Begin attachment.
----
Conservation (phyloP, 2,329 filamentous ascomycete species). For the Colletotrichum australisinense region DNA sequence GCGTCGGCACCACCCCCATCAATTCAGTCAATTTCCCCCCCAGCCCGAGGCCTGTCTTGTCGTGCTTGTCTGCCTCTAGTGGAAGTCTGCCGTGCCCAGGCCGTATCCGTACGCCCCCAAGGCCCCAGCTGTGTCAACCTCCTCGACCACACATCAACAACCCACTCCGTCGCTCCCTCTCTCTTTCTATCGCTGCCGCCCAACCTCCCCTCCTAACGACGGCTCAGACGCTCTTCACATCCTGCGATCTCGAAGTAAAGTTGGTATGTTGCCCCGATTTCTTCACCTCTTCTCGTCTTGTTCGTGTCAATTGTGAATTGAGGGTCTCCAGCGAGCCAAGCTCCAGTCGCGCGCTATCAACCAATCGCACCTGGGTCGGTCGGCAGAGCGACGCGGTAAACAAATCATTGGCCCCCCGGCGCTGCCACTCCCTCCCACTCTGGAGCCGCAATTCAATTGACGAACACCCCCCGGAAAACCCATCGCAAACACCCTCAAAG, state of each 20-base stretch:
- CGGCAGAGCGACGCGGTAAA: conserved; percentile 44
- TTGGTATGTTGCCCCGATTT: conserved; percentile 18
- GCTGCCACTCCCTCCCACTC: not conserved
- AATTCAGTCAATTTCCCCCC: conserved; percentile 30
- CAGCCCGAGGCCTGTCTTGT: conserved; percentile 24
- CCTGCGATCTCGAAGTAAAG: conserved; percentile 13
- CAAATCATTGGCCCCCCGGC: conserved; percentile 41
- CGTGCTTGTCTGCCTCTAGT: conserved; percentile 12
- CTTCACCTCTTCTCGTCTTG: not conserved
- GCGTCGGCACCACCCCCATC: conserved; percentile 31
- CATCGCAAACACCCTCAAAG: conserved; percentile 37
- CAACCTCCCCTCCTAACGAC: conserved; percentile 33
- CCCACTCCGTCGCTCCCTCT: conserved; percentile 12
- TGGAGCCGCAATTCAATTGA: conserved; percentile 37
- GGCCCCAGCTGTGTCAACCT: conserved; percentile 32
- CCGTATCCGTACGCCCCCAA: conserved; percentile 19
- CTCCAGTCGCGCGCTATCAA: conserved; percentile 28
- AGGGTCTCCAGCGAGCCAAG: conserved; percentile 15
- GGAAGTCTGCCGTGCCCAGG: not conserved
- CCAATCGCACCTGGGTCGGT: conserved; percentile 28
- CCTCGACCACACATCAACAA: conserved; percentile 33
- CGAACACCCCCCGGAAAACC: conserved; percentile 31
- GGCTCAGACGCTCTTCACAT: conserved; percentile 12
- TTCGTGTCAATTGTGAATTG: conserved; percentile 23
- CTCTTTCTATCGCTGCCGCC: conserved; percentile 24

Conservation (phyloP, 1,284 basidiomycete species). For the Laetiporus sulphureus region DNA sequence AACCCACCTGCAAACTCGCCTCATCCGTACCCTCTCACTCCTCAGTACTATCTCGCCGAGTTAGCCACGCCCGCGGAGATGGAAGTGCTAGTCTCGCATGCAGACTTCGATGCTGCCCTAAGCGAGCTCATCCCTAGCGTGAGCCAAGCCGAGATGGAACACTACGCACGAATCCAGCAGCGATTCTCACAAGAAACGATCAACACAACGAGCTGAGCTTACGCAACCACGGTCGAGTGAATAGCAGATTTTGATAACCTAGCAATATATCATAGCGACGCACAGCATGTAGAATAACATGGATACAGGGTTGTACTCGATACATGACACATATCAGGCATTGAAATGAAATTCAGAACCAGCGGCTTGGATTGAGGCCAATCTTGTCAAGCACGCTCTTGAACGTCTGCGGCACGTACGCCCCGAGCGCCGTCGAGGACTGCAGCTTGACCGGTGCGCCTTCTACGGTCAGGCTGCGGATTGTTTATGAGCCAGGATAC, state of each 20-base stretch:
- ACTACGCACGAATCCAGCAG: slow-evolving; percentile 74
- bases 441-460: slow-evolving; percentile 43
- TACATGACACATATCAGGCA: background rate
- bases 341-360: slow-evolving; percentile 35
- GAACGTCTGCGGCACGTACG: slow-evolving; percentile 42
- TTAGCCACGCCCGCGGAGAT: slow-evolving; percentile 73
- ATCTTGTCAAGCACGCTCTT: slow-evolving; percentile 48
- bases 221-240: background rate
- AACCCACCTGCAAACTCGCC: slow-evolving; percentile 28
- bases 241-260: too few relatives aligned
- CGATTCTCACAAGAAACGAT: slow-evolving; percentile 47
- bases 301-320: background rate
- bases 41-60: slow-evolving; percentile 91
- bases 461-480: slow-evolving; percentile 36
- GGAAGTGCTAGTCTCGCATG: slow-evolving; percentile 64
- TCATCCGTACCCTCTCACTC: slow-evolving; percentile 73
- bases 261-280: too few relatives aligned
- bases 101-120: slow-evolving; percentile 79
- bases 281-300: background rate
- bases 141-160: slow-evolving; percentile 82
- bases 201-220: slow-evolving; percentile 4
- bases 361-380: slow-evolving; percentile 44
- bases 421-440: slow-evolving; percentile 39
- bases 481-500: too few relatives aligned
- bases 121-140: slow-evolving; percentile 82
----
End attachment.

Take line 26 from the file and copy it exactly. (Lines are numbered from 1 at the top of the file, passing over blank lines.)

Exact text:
- CTCTTTCTATCGCTGCCGCC: conserved; percentile 24